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I just bought an SSL certificate for my Heroku-deployed app. Following their instructions, I downloaded the certificate and private key, saved them in server.crt and server.key files (with some RapidSSL CA deal thrown in there), and am now planning on pushing and deploying. The worry is, my github repo is public, and I feel like it's a bad idea to push my "private" keys and certificates to a public site. Sort of defeats the purpose of the SSL, right?

But how else do I get it to work without publishing this info? I'm new to SSL and coding, and I just very much do not want to throw away the security I just spent good money on because I don't understand how this all works.

Sorry if this question wasn't very code-y. Just didn't know where better to ask.

EDIT -- I'm looking at Heroku docs right now that say to add a Heroku SSL Add-On, and then just type

heroku certs:add server.crt server.key

to get heroku to pick up on the files and use the SSL Certificate. But that doesn't change the problem that I have two files in my PUBLIC repo with PRIVATE security info. Do I just add them to .gitignore or something?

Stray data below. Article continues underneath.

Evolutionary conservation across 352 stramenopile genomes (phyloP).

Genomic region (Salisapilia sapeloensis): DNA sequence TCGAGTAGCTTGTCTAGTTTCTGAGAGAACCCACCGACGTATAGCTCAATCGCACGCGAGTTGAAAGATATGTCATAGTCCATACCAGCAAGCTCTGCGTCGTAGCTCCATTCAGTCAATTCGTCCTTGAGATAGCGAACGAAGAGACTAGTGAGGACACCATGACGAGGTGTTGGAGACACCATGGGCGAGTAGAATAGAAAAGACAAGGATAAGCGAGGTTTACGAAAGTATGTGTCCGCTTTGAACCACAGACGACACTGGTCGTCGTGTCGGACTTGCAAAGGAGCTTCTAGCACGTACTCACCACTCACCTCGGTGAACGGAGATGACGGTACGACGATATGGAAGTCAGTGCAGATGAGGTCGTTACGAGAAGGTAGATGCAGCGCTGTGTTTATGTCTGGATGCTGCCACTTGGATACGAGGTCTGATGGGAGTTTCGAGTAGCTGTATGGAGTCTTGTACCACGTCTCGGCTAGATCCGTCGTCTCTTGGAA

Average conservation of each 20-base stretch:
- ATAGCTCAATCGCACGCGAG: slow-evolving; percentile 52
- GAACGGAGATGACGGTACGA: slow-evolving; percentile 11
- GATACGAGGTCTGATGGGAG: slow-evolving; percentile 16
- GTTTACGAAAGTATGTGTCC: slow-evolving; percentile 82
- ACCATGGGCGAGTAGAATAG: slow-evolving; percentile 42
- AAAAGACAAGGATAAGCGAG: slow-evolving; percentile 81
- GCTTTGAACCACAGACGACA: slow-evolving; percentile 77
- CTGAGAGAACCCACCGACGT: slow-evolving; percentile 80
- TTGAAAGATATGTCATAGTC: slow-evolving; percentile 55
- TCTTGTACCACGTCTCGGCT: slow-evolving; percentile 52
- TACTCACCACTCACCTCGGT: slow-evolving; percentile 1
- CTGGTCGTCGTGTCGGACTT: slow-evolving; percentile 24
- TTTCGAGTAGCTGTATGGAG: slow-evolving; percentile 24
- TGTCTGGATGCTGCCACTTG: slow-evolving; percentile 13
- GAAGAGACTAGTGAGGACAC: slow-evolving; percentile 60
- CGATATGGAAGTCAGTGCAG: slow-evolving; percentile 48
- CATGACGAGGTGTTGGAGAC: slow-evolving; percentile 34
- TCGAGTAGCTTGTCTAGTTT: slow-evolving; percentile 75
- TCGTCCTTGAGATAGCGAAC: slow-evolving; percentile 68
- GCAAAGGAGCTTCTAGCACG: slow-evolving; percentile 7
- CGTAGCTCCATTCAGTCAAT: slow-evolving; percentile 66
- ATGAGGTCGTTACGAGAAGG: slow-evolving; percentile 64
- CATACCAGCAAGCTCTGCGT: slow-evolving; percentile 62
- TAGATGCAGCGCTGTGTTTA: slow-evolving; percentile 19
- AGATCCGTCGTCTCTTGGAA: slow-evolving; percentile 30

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up vote 4 down vote accepted

Heroku does not require you to push those two files to your repository. You can simply do heroku certs, and it will pick and upload them from your local folder. The repo isn't involved.

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You should not check any of the files that you created for the SSL into the source control (server.crt, server.key, etc.), nor push them to Heroku. As Heroku's documentation states, you should use the certs command line to add them once you have an SSL add on.

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This is the answer I was looking for coming to this question. Concerning whether or not you should check in SSL files into version control. – ianstarz Nov 21 '14 at 19:15

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